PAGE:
‘Delete immediately’: Drivers warned over car cloning and DVLA email scams – how to avoid
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Scammers are telling potential customers they can receive significant discounts if they pay up front using a gift card or a prepaid debit card. The criminals are preying on holidaymakers looking for a good deal on rental cars, especially abroad, but that isn’t the only car scam going around at the moment.
According to Confused.com, drivers should be wary of both car cloning and scams ‘from the DVLA’.
Car cloning is when criminals steal the identity of a legally registered vehicle.
This is then used to hide the identity of another stolen or salvaged car that’s similar in appearance.
Usually, the cloned vehicle is then either sold illegally or used to carry out further motoring offences, ranging from speeding to more serious crimes like ram-raids.
Offences are then incorrectly attributed to the owner of the cloned car.
Unfortunately, there is no real way of preventing your vehicle from being cloned.
Typically, the owner of the real vehicle finds out that it’s been cloned when they get a letter warning them of a traffic offence that they’ve apparently committed on the other side of the country.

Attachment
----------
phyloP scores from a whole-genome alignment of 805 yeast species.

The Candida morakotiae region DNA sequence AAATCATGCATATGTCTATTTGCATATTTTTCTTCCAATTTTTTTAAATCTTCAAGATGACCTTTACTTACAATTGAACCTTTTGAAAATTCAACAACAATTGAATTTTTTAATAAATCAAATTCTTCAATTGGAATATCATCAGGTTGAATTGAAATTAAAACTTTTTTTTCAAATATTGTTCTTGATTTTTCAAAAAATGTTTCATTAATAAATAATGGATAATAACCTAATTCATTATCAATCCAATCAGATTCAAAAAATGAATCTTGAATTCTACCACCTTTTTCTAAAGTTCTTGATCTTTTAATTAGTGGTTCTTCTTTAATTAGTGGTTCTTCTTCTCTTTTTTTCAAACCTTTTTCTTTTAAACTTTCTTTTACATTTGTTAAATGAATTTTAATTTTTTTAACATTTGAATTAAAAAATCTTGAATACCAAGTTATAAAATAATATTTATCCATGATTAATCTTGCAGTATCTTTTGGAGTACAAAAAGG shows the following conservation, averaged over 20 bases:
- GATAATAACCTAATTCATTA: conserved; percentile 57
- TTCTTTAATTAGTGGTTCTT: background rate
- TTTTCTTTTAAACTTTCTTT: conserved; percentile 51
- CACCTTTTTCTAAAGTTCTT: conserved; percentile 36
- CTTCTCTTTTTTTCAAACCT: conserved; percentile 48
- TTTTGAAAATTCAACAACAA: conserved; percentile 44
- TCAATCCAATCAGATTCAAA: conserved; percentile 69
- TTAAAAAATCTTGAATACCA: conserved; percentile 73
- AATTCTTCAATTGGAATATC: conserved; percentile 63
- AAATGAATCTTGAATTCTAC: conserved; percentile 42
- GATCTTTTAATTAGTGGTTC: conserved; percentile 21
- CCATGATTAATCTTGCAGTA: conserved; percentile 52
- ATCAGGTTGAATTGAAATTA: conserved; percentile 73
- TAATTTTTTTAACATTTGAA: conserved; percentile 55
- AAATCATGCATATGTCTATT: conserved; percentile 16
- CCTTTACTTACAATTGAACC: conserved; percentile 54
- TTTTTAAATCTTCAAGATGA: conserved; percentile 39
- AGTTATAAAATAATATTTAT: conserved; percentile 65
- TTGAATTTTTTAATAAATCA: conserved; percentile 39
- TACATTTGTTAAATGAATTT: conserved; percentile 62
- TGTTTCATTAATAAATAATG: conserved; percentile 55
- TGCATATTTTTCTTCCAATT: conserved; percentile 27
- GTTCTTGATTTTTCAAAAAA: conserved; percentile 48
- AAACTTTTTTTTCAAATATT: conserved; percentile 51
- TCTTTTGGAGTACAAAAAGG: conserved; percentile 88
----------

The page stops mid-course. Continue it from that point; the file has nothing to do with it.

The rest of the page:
Alex Kindred, car insurance expert at Confused.com, says: “When buying a used car, make sure you ask the seller for the details of the car before you meet, including registration number, make and model of the car, which you should then run through the DVLA’s online vehicle enquiry service.
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“When inspecting the car itself also make sure all the Vehicle Identification Numbers (VIN) on the vehicle match each other and those in the V5C logbook, as this could identify the car as having false documentation.
“As well, look out for an address on the logbook.
“You should always check a car’s history and VIN against the records on the RAC’s Vehicle History Check.
“While RAC Vehicle History Check won’t tell you outright that the vehicle is a clone, it will give you important details on whether the car has been scrapped or stolen, as well as any discrepancies on behalf of the seller.”
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